Christmas Day, 2014
This afternoon when I spoke with my cousin who lives in Italy. I asked if he would be taking a walk to the beach tomorrow and he said he planned to. (A touch of envy rushed through me.) Our frequent conversations end with “See you soon.” He is caregiver for his father, who is in failing health, and we find we can talk about that. He has become a treasured friend! And it all started because I believed in a dream.
It was the summer of 2003, when I traveled to Italy to visit my cousins on the SE border of Italy. This was after doing a couple of years of genealogy research. It was beautiful! I will never forget the Adriatic Sea, that shade of blue, the sparkle on the water, the grandeur. Therefore, the trip to Italy was a watershed event. Moreover, I expected to continue to have adventures.
I made plans to go back the following summer and teach at the University, but my father died the night before the trip was to start, so I cancelled the trip – not because I was forced to, but because I thought of DUTY before myself. I have not returned.
I gave up on dreams at some point in my life. When something wonderful happened, I just assumed it was an accident, even if it was something wonderful, like going to Yale for graduate school. Instead of dreaming about good things to come, I worried about what might block those good things from happening. I had plenty to do about my nightmares – fear them, try to wake from them, try to therapy out of them. I never had a dream about the future; I had a laundry list of fears and anxieties. I always expected that plans would fall through, and I would be stuck.
When I moved to the Midwest, I wanted to work on my research on the beloved Aleuts, the tribes of fishermen in the Alaskan Aleutian Islands. I have 10 or 20 pages written. I also have a thick and growing manuscript about “bystanders” and it is calling for attention. Now, I think I wonder if am getting too old. I know it sounds silly, but remember, I have not been much of a dreamer, and the habit needs reinforcement.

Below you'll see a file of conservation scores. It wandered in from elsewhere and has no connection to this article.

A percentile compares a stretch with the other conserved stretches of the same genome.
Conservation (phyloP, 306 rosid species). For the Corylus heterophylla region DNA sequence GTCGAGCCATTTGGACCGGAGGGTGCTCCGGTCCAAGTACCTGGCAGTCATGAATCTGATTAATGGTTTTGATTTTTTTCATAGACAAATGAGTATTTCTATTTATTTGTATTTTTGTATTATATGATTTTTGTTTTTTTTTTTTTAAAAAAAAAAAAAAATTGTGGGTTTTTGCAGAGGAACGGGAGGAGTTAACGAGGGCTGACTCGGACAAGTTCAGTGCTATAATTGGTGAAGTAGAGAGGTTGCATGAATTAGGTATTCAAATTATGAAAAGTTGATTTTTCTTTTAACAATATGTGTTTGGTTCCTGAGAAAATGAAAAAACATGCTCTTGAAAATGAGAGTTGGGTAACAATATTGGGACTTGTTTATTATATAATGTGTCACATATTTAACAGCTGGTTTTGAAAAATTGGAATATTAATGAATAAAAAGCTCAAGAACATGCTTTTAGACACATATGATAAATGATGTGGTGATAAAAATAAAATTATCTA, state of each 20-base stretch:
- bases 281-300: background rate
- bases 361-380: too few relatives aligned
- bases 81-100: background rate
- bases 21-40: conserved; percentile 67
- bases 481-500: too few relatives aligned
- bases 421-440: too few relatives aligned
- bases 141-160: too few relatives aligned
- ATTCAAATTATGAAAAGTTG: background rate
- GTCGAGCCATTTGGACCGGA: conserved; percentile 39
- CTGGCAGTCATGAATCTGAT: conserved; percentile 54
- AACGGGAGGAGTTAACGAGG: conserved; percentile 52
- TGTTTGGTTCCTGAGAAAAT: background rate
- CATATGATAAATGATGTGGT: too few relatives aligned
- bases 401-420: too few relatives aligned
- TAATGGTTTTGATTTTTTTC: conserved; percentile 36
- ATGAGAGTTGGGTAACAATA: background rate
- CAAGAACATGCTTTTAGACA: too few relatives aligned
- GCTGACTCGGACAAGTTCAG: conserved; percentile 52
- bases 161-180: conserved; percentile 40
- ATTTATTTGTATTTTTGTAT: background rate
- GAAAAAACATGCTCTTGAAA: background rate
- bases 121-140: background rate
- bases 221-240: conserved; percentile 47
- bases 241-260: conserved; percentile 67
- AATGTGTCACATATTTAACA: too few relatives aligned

Once I have a dream, I need to pull it into the realm of possibility. What made me visualize a book with my name on the title page? What made that come true? I worked like heck and I kept the image before me. A dream became a plan, which eventually became reality….. with a great deal of sweat, tears, frustrations, crumpled paper along the way. Now, too, I have tools – personal confidence, no more whiteout, no manual typewriter, some money in the bank (not a lot), and a commitment to take care of myself. In addition, I have plenty of ideas.
I still dream of working at a retreat center where I could write, teach, counsel, and live … tick tock tick tock … time passes on. The next steps seem easy enough. Making a list; checking out possibilities; using online resources; expanding my connections. I know the place where Sharon Salzburg sometimes teaches in Barre, MA. I could go there for a visit, could I not? I am going to take another class with Sylvia Boorstein (online); could I not find a way to sit in the same room with her in California? And surely, surely, I could get a ride from the airport to Laura’s place for a retreat.
You know -if you know me at all – that I have been trying very hard to see the miracles in the present moment, to be more awake, to notice the good stuff. But the future? I do have dreams … First, I need to want them enough to chase them down.